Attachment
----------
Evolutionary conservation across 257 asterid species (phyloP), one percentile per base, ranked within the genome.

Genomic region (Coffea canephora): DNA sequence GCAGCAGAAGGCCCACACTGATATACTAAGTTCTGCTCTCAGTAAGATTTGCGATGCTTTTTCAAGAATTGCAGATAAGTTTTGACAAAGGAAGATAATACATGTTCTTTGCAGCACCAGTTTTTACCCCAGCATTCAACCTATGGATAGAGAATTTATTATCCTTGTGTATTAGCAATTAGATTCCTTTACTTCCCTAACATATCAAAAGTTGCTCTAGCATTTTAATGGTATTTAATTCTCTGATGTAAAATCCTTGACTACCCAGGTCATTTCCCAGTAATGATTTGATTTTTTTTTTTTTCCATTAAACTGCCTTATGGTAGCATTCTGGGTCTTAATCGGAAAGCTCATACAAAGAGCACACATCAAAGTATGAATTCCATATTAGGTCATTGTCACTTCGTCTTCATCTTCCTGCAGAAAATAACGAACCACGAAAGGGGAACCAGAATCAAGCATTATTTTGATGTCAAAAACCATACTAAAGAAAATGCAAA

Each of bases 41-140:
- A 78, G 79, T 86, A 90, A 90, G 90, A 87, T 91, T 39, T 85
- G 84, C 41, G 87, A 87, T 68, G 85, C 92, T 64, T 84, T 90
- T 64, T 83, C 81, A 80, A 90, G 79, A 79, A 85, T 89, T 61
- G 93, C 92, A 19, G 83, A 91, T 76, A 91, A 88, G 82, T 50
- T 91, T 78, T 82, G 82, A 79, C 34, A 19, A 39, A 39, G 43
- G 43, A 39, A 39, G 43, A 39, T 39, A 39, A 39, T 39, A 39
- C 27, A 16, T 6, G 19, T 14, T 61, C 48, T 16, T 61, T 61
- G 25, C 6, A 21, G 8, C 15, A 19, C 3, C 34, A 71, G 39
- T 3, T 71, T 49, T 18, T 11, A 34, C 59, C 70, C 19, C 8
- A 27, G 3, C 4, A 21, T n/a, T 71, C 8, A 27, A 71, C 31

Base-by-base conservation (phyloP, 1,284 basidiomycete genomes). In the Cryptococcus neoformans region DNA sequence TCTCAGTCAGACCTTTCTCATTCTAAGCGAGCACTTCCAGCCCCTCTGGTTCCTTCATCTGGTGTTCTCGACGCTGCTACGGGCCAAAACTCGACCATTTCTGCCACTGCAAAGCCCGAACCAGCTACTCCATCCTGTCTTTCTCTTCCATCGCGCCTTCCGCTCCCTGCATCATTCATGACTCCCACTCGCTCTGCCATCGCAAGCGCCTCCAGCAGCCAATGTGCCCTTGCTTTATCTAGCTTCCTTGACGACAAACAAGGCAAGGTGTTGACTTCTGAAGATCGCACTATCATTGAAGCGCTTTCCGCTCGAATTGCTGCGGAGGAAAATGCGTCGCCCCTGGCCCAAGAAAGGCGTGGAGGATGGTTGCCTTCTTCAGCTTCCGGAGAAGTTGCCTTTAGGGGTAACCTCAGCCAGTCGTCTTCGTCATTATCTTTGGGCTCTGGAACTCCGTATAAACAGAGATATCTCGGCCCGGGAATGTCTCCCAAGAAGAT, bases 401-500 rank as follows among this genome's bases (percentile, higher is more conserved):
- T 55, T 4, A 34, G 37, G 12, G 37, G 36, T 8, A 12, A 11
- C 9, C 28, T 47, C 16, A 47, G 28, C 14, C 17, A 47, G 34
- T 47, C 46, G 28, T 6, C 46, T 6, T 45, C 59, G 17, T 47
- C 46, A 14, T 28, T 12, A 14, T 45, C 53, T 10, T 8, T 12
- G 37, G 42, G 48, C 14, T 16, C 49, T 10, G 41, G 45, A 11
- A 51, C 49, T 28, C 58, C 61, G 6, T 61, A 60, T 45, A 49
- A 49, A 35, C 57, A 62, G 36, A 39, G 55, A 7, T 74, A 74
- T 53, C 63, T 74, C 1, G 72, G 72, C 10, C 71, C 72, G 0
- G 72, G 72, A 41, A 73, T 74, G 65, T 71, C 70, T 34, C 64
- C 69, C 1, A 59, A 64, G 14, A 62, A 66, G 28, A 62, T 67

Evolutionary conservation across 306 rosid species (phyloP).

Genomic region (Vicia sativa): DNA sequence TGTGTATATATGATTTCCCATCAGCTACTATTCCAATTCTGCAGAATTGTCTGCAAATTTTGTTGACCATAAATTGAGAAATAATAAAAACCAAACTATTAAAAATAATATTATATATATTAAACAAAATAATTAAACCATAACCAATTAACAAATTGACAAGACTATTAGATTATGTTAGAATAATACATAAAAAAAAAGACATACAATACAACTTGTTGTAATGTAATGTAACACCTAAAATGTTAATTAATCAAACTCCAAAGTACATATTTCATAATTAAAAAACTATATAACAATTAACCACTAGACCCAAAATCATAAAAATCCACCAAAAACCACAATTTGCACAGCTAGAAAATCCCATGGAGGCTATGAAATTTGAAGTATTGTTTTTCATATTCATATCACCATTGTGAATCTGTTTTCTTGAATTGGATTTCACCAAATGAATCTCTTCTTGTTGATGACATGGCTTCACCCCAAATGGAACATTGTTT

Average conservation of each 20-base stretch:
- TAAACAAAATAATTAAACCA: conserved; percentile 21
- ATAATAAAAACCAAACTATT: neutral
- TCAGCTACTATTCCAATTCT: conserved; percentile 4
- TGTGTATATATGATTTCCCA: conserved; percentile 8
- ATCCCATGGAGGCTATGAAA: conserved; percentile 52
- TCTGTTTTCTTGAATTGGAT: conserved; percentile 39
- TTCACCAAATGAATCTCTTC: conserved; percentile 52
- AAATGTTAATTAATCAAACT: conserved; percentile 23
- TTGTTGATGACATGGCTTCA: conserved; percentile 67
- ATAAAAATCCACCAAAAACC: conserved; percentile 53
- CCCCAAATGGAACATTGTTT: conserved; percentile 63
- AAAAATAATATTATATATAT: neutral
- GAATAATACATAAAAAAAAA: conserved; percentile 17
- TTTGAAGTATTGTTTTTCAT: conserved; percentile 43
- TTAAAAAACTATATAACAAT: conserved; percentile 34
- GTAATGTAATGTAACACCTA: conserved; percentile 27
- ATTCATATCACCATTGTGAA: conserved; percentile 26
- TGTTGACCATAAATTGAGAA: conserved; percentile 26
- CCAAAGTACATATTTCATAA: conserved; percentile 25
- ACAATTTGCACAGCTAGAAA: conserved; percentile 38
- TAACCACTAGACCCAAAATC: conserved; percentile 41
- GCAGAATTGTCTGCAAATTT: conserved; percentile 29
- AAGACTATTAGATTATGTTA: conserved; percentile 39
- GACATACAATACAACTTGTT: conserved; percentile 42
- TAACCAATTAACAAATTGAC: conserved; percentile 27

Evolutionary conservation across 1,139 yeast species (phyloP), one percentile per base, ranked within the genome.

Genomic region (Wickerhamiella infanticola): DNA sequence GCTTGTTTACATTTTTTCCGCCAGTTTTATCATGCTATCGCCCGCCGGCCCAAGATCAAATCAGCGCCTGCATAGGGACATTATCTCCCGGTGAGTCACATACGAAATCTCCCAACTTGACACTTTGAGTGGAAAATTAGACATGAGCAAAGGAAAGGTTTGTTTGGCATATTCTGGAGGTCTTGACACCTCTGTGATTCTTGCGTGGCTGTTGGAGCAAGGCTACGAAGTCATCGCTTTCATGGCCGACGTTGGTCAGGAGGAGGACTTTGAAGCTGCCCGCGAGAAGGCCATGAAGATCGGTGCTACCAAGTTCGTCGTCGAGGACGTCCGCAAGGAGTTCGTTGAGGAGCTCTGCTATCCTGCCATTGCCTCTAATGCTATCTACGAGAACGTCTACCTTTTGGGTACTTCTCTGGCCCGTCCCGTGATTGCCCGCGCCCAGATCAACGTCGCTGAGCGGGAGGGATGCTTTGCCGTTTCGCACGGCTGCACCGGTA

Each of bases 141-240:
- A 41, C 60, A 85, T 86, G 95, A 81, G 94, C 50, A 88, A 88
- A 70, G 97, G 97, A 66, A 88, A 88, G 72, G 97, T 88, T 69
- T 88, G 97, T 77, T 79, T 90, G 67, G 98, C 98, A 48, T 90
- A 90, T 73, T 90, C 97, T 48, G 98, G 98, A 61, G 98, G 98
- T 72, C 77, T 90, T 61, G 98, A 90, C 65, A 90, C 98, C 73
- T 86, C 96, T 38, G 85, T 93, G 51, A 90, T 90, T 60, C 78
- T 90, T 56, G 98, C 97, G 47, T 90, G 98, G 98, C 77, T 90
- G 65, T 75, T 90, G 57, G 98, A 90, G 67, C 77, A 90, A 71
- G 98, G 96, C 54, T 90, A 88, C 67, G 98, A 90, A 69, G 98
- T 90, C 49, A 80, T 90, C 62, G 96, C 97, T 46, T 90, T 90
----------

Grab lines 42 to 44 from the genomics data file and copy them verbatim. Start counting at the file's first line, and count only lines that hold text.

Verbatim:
- TTAAAAAACTATATAACAAT: conserved; percentile 34
- GTAATGTAATGTAACACCTA: conserved; percentile 27
- ATTCATATCACCATTGTGAA: conserved; percentile 26